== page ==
Victoria’s police board faces a major challenge in rebuilding public trust after a provincial report found it was failing in its basic responsibilities. Members need to start with greater openness and accountability to show they have learned from their past poor performance.
The board has begun releasing agendas for its in-camera sessions — the meetings behind closed doors.
On one hand, that’s a positive step.
On the other, it reveals a penchant for needless secrecy. Even the decision to share the agendas was made in camera last year, instead of in an open meeting.
The January in-camera agenda — the first released — includes items that could be dealt with in public session. In one case, a basic report on staffing, which was tabled and discussed in a public meeting in the past, is now presented behind closed doors.
More damaging is the decision to move an update on the implementation of the provincial mediator’s report behind closed doors.
The report by mediator Jean Greatbatch outlined a series of failures by the provincial government, the police department, municipal politicians and police board members. The poor performance contributed to Esquimalt’s dissatisfaction with Victoria police services, forced on the municipality by the provincial government in 2003.
The report found the police board failed to fulfil its basic responsibilities. It didn’t prepare required business plans for the force or set performance objectives. Strategic planning was badly neglected. The police department set the agenda for board meetings, not the chair. Greatbatch found members were confused about the board’s fundamental role and hadn’t set procedures to provide proper oversight and policy direction.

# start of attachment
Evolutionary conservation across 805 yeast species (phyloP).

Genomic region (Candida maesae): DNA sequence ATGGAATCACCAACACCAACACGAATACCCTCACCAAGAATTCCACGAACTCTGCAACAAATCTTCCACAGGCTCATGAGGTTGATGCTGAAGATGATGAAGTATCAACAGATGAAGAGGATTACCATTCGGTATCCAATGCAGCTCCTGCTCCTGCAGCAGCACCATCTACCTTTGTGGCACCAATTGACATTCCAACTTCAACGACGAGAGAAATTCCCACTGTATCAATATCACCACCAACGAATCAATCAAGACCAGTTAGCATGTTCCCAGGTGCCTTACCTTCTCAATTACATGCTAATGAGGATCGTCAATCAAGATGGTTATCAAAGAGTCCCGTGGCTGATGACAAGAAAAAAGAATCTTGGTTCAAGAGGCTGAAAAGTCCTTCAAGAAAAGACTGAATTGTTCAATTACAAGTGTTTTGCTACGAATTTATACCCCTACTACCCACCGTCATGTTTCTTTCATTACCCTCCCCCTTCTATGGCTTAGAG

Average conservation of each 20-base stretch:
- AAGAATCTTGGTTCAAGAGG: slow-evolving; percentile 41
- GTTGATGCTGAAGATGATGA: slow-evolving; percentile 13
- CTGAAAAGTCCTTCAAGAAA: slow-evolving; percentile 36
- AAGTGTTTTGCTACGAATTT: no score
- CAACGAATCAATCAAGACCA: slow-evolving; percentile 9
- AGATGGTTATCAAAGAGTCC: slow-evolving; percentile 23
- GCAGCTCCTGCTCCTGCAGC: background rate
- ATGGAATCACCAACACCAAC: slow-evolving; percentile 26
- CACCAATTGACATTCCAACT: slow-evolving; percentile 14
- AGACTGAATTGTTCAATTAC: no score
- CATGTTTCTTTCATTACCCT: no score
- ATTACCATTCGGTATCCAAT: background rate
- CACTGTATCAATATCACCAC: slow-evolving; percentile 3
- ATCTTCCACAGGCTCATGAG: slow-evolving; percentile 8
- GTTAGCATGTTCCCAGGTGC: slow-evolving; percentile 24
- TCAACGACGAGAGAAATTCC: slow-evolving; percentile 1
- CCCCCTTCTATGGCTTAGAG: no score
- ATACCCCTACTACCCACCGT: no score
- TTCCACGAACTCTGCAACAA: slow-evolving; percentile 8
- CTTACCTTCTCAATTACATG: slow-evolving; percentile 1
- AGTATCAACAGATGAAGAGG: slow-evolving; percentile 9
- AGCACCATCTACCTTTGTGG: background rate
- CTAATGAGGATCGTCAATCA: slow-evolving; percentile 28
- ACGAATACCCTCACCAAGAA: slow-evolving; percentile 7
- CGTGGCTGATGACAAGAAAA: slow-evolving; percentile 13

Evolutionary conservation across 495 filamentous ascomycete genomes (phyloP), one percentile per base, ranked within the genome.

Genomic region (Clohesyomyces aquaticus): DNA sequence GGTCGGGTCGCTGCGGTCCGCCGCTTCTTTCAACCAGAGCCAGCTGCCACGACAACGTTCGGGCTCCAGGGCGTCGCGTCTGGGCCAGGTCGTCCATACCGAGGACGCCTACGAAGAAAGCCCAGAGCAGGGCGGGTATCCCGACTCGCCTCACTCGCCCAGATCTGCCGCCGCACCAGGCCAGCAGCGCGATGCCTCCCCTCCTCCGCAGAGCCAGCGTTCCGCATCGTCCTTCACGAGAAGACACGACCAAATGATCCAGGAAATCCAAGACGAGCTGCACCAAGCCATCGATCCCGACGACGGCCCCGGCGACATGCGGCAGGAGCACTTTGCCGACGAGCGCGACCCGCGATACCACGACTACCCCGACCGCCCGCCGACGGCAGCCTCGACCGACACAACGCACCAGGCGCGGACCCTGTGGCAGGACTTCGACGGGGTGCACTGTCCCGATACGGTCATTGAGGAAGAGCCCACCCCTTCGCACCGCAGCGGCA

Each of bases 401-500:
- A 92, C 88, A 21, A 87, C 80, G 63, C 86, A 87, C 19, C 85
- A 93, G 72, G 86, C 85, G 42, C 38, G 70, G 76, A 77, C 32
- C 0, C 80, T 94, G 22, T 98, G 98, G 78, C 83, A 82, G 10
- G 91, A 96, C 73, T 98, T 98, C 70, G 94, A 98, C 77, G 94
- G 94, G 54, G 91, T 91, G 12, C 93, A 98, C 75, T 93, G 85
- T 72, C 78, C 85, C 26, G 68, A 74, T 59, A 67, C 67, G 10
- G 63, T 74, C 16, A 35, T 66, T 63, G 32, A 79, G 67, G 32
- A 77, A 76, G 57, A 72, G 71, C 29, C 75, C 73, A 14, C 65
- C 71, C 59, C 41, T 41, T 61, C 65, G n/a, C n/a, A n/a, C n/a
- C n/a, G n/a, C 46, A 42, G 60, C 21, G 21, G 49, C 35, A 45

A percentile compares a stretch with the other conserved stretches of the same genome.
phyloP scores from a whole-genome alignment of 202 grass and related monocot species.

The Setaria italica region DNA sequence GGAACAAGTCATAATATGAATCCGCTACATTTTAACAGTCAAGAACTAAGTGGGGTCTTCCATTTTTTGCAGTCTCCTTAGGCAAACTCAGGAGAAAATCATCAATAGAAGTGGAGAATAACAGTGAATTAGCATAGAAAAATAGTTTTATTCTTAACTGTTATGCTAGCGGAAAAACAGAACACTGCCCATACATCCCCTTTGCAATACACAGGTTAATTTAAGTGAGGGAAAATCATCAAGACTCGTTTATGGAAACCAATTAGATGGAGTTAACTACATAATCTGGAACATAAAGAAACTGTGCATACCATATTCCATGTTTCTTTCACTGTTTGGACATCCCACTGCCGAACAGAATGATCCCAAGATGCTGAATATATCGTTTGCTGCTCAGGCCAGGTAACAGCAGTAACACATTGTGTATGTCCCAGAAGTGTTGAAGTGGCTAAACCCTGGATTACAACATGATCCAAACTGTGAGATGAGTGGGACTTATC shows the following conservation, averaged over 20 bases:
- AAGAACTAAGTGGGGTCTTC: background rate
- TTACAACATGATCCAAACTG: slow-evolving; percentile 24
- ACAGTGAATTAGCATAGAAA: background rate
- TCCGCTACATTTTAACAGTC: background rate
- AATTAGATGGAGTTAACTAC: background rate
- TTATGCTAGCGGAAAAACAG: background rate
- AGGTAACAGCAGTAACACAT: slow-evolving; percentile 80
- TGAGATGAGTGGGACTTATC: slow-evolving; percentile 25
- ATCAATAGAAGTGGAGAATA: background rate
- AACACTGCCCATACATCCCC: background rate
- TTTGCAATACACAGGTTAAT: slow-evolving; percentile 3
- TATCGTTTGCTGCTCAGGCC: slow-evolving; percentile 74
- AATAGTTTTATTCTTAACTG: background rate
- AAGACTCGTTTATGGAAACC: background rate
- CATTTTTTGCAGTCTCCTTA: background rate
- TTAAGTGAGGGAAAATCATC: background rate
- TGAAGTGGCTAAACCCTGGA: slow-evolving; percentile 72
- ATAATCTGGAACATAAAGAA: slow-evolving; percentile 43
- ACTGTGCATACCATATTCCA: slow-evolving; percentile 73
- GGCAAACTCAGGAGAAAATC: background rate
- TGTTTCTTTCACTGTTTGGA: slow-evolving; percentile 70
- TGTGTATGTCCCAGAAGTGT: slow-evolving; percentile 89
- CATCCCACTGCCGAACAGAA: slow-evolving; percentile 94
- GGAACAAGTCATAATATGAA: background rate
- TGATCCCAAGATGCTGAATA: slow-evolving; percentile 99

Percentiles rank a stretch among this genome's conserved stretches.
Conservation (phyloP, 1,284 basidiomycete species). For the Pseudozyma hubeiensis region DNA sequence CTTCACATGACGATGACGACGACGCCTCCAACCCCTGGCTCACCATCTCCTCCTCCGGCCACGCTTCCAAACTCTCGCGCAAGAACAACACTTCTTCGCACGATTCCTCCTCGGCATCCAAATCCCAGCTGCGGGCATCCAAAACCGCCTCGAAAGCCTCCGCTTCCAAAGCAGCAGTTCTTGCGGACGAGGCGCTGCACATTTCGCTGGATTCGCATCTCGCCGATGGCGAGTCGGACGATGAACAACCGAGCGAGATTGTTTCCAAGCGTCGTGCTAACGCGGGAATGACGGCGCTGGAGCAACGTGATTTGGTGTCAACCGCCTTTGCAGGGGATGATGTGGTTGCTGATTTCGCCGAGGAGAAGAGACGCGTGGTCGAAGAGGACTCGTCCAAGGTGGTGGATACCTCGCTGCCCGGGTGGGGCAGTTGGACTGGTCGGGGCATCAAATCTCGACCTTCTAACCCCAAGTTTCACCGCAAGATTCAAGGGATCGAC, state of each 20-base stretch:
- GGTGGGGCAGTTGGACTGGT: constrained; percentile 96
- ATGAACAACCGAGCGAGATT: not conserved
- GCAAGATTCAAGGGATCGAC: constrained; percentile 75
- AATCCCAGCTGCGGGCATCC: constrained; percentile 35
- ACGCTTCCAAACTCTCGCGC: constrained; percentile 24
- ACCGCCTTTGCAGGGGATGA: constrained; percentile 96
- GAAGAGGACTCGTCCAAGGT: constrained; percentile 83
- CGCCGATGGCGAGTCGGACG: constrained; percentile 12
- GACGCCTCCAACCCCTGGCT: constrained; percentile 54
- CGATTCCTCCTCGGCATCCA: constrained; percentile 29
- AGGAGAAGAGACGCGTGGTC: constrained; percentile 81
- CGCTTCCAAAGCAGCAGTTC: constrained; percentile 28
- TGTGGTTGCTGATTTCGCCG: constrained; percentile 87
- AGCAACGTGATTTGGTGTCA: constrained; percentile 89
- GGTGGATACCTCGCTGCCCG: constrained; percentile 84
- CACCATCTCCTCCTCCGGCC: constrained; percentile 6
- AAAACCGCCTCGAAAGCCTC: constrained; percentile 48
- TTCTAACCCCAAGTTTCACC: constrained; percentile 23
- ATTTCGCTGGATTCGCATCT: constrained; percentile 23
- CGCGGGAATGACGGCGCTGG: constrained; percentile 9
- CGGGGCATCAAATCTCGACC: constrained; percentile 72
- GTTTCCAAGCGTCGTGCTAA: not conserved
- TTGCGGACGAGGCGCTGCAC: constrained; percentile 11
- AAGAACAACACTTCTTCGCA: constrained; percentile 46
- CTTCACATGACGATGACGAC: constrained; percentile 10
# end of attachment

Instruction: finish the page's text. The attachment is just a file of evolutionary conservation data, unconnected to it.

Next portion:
Almost seven months later, it’s unclear what has changed.
The police board had a chance to discuss implementation progress in the open meeting, as it has in the past. Instead, it moved behind closed doors. The public does not know what board members said, or decided, or what progress has or hasn’t been made.
The Police Act says board meetings should be open, with a few exceptions. If disclosure of information would “seriously impair” effective policing, the board is allowed to go behind closed doors. The same is true if a matter concerns an individual’s financial or personal affairs, and the board concludes their privacy outweighs the public interest, or an individual asks to provide information in secret. Labour and personnel issues can also be handled in camera.
It might be that some elements in implementing the mediator’s report, the finance committee report and other items presented in-camera qualified under those rules. But imposing secrecy on entire discussions is contrary to basic principles of openness and accountability.
Policing matters, in terms of security and taxes. In Victoria, policing costs have been rising more than twice as fast as other city spending. Board leadership — Victoria Mayor Dean Fortin and Esquimalt Mayor Barb Desjardins — should be advocating for open discussions.
The police board’s record of poor performance, set out in the mediator’s report, only makes it more urgent that members commit to doing as much as possible in public — not behind closed doors.
© Copyright 2013